race relations on Mad Men.
White people awkwardly hugging black secretaries.
White people awkwardly hugging black secretaries.
This is the one ad I take a few seconds before hitting the back button during Words With Friends.
I need to find this shirt if it’s real.
It’s really hard to make a coherent whole right now in my head, so let’s just get these in bullet points and down:
How can you even approach Joan with a proposition to sleep with the scuzzy head of dealerships?
You lowlife. Every goddamned episode, you sink to new depths.
Just don’t let them bang. That would be awful.
Paul Kinsey went Hare Krishna?
Harry is so dumb and crass sometimes. Almost all the time. He deserved the slap in the face.
Lane is fucked. Stealing from the company for a tax bill? This seems to have come out of nowhere, well, almost — there was the whole thing about paying for his son’s private school.
also this GIF is the best:
The title is a Sylvia Plath reference and thus is our main plot — Megan deciding to leave SCDP for the acting dreams Emile hinted at and reminded us of last week, and it clearly unnerves Don because he’s back to his old working habits with Peggy when the role he and Megan had played out to pitch to Cool Whip fizzles in front of Mr. Belding.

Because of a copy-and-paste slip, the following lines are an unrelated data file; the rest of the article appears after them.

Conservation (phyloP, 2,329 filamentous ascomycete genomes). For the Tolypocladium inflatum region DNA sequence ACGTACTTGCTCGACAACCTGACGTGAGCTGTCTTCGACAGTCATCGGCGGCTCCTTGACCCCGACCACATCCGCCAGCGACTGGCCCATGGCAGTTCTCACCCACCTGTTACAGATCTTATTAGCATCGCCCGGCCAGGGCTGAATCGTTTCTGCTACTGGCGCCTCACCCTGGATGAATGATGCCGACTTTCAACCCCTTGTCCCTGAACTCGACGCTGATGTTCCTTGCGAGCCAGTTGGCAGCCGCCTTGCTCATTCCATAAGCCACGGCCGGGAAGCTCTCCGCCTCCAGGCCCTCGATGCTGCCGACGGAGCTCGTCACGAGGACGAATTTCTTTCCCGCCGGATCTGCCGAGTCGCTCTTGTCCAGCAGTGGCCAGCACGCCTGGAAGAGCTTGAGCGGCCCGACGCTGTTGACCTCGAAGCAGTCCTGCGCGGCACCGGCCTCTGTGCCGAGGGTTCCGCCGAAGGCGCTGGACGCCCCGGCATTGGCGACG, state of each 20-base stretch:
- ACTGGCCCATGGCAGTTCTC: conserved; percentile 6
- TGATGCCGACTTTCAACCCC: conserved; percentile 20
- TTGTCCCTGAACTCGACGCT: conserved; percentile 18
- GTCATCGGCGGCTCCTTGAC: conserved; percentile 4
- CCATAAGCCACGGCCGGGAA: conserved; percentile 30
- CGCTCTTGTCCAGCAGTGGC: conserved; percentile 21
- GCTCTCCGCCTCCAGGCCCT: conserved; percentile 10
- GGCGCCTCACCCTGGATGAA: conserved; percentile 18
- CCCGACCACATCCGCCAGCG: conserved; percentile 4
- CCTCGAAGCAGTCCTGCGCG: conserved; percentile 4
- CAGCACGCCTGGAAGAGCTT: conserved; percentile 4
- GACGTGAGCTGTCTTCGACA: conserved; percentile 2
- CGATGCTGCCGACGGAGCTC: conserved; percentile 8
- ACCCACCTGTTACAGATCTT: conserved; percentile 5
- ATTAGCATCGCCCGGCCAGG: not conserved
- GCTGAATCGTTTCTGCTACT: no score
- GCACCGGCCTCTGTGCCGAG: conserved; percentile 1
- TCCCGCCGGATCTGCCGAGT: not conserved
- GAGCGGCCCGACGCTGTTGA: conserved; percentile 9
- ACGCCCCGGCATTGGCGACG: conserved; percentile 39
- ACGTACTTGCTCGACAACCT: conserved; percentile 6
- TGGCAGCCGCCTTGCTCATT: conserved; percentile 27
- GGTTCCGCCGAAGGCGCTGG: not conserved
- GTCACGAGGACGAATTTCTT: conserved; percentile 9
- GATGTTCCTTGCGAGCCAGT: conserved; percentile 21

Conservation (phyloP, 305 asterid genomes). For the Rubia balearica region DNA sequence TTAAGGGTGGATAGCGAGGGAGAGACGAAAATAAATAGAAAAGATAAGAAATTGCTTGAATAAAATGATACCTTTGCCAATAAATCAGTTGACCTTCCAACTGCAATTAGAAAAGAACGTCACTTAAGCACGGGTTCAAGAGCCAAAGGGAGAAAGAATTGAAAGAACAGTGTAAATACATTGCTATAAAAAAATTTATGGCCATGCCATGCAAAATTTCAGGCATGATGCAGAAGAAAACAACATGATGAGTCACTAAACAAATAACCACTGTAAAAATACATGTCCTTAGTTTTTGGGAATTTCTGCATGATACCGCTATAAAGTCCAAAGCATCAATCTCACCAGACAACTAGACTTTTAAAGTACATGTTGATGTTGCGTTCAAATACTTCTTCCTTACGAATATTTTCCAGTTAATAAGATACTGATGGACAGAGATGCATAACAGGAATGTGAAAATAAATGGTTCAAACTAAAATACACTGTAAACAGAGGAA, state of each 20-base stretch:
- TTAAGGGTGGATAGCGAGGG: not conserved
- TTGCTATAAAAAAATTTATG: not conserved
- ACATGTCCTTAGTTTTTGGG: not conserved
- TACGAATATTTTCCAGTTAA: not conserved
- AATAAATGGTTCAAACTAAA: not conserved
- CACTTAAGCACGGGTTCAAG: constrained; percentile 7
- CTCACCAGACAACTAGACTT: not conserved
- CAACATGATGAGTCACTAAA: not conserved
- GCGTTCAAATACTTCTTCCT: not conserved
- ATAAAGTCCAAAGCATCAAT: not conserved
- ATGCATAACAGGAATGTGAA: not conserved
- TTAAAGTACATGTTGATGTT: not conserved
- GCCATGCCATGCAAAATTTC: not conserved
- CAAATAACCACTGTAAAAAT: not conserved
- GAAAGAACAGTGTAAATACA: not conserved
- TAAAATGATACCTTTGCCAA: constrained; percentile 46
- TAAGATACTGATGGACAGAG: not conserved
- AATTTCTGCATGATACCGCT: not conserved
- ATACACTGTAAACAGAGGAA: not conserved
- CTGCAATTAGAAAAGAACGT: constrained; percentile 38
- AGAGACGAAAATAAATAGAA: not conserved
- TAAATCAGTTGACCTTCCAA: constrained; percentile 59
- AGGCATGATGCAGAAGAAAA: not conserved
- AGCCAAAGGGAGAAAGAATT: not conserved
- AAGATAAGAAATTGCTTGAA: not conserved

Peggy’s role in this is in an odd place for her to be in: she’s caught in Megan’s initial lie about a callback, providing the wonderful “PIZZA HOUSE!” moment when Don calls and being furious with Megan when she says she doesn’t want to be an ad writer any more. So Peggy’s optimism about Megan’s skill contrasts with Joan’s reference to Betty’s modeling career — “that is what Don likes.” But it’s frightening not to wonder where Don and Megan go from here since they now have to lead separate lives. Does Don relapse? Is the empty elevator shaft a metaphor for him falling?
Or is that elevator shaft for Pete?
Good Lord, Matthew Weiner is doing everything in his power this episode (since he wrote it) to try and make me sympathize with Pete Campbell. Pete is stuck in a life he didn’t really get to choose: country house, wife, child — when he and Trudy wanted to adopt, his folks said no to it — and so he is acting out. This time, it’s with the wife of the insurance salesman he plays cards with on the train. Maybe it’s just me, but Alexis Bleidel has always looked really young in general — and too young to be Howard’s wife. But her Beth will be the death of Pete as we know him.